Deputy chairman of IAG, Sir Martin Broughton. Photo: Nick Morrish

Faster Thinking

Meet the director: Sir Martin Broughton

Sir Martin Broughton became chairman of British Airways in 2004. Since the BA/Iberia merger in 2011, he has held the dual roles of IAG deputy chair and BA chairman.
At the beginning of the year, Sir Martin left British Airways to concentrate on the IAG role; and Keith Williams became chief executive and executive chairman of BA.
But while it has been successful, his tenure has not always been easy. Sir Martin has weathered 9/11, the SARS crisis, the cabin crew dispute and the worst recession in living memory – all while finding time to chair the CBI and spend an eventful spell as chairman of Liverpool Football Club – which, as a lifelong Chelsea supporter, was one of his trickier assignments.

What’s behind the new governance structure?
There’s greater clarity; no-one is there wearing two hats. It’s the chairman and the IAG board who agree the strategy and do most of the external work – and as they are the PLC, that is exactly as it should be. So we concluded there’s no role for an independent chairman. It’s time to move on to the next stage, which is to recognise that the airlines are 100 per cent subsidiaries of the parent company and that subsidiary companies do some things and parent companies do others.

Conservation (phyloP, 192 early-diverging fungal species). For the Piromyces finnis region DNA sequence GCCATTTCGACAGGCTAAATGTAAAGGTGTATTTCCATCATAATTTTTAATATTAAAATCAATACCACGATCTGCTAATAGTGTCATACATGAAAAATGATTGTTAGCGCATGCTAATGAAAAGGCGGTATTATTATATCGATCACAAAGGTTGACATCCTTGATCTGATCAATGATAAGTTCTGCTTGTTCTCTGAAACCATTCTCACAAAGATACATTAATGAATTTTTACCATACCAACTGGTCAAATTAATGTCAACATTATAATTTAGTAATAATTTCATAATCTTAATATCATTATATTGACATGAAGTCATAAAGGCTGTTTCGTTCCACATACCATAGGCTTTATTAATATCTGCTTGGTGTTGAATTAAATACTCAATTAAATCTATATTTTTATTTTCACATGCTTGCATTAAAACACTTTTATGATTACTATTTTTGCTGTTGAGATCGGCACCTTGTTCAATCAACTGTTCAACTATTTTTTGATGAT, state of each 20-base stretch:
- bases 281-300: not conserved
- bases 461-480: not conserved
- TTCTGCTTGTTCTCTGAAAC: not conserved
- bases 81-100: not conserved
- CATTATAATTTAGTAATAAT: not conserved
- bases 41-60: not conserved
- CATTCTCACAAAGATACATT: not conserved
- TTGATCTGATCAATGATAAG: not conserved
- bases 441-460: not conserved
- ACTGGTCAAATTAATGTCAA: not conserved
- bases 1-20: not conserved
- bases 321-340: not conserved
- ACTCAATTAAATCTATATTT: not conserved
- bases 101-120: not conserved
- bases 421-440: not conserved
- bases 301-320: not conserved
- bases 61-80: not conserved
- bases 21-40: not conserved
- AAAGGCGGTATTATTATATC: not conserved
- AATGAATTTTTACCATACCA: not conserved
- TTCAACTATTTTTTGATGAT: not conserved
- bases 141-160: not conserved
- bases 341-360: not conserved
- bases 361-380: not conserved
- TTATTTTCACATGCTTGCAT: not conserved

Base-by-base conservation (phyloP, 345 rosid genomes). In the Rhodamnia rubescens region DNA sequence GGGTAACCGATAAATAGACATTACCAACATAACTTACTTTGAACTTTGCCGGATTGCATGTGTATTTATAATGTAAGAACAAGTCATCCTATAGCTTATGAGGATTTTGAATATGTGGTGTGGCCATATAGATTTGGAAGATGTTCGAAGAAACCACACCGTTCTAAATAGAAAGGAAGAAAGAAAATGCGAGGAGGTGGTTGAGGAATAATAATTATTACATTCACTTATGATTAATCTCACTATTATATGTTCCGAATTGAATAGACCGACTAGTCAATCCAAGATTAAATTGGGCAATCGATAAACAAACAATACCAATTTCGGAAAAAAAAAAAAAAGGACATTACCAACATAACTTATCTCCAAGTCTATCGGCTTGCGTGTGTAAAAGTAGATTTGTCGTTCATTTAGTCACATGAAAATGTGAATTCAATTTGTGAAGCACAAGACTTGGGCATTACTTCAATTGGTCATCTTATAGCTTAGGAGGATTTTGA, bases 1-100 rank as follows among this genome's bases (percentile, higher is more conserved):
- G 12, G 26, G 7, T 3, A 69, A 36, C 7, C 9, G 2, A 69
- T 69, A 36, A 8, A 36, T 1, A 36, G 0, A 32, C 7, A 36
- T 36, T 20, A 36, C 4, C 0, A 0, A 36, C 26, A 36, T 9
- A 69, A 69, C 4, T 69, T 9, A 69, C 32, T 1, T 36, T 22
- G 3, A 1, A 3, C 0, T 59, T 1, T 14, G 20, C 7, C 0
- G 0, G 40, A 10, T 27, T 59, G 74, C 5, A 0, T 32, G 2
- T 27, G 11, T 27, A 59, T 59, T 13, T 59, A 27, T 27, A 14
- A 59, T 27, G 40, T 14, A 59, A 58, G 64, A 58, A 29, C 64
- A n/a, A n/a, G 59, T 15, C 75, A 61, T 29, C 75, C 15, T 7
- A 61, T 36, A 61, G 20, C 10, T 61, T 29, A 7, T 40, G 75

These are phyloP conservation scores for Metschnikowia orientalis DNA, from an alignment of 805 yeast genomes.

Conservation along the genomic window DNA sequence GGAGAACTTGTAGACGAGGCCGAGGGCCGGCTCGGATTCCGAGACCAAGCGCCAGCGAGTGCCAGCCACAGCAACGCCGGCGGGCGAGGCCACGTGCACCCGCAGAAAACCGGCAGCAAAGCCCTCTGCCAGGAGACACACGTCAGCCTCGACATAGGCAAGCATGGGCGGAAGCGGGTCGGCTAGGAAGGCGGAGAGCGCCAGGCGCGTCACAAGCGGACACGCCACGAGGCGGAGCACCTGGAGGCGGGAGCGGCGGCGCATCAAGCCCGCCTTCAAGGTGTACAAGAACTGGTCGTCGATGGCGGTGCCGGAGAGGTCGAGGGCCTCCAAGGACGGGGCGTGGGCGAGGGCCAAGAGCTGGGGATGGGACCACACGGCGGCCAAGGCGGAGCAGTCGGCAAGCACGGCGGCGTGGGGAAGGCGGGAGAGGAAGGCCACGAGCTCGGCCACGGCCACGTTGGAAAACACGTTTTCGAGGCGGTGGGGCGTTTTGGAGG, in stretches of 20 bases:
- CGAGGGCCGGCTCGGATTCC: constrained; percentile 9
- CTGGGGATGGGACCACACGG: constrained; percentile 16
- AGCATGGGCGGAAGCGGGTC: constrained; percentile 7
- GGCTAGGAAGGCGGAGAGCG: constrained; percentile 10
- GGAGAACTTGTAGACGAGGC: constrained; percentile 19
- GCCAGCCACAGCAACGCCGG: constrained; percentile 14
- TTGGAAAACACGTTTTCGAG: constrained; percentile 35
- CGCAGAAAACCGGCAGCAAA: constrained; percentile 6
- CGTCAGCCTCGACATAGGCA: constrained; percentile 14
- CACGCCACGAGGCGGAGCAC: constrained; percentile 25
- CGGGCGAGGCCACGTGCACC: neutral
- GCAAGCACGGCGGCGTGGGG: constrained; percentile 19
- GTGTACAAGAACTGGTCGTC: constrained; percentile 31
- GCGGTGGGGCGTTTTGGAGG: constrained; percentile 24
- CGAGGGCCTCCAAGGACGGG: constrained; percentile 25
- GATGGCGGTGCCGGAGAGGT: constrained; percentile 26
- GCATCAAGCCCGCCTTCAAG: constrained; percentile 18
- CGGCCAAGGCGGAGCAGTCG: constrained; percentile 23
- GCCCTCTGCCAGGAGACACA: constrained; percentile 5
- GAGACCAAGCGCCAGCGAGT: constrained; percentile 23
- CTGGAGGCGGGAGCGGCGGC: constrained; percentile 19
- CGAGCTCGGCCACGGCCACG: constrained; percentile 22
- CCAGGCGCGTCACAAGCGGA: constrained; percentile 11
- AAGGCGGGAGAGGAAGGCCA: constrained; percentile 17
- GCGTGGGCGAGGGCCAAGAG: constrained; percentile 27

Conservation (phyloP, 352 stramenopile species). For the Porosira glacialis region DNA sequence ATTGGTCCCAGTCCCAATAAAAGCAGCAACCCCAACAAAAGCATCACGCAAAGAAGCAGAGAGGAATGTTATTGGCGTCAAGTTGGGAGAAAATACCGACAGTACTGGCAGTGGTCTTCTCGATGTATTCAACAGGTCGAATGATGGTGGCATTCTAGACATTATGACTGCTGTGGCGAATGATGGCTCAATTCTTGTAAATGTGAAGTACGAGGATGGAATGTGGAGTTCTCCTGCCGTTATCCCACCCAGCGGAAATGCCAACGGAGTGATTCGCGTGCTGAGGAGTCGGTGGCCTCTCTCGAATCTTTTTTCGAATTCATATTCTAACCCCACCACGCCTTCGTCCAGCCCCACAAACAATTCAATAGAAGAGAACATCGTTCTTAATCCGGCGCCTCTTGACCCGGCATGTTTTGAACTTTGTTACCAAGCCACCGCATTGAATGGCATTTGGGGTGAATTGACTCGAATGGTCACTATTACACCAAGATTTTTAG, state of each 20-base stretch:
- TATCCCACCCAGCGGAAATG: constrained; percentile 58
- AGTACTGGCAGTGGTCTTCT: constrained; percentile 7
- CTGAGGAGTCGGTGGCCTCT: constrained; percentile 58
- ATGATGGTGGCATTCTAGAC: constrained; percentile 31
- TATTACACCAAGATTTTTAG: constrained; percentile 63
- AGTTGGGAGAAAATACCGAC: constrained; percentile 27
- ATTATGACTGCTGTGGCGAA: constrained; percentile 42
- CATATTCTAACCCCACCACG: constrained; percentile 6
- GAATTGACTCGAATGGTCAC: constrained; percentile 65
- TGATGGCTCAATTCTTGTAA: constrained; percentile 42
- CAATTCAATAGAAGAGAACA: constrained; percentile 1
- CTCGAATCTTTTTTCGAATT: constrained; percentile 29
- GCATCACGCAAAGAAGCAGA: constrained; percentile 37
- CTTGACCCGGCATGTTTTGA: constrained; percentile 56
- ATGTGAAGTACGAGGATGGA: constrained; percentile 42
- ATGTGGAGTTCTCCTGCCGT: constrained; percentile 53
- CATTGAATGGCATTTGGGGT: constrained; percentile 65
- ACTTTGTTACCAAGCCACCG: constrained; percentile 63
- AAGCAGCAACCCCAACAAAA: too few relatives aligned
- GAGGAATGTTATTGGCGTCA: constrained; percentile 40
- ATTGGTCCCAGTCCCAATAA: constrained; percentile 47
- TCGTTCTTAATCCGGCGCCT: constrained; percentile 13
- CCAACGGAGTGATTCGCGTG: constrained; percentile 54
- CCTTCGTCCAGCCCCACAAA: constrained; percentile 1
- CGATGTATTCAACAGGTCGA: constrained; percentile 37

What message do you have for Premier cardholders?
I'd like to thank them for their loyalty to BA over the past decade. Since converting the card into a corporate benefit, reflecting high levels of corporate spend with BA, we have tried to continually upgrade the service and benefits of membership. The latest upgrade – offering one gold and two silver nominations – is designed to extend the benefit to the cardholder’s family.

How much progress has the airline made to improve the brand and customer experience?
The brand, in truth, is ahead of the delivery in terms of recognition, awareness, respect – we had dropped down the most respected brand list and now we are at the top. But you can see the way to getting there.

What have been your highlights?
The biggest contribution I’ve made was choosing the right chief executives. It’s worked well. The biggest impact in my personal life as chairman has been T5. Pre-T5, at a social event, I just got brickbats. Post, I get more compliments than complaints. It makes flying and going to the airport a different experience to what it was.

And you’ll be flying more now, or less?
More – I have more time on my hands. I go over to New York a lot to see my American grandchildren. And I’ll be at Rio for the World Cup. The tickets are booked.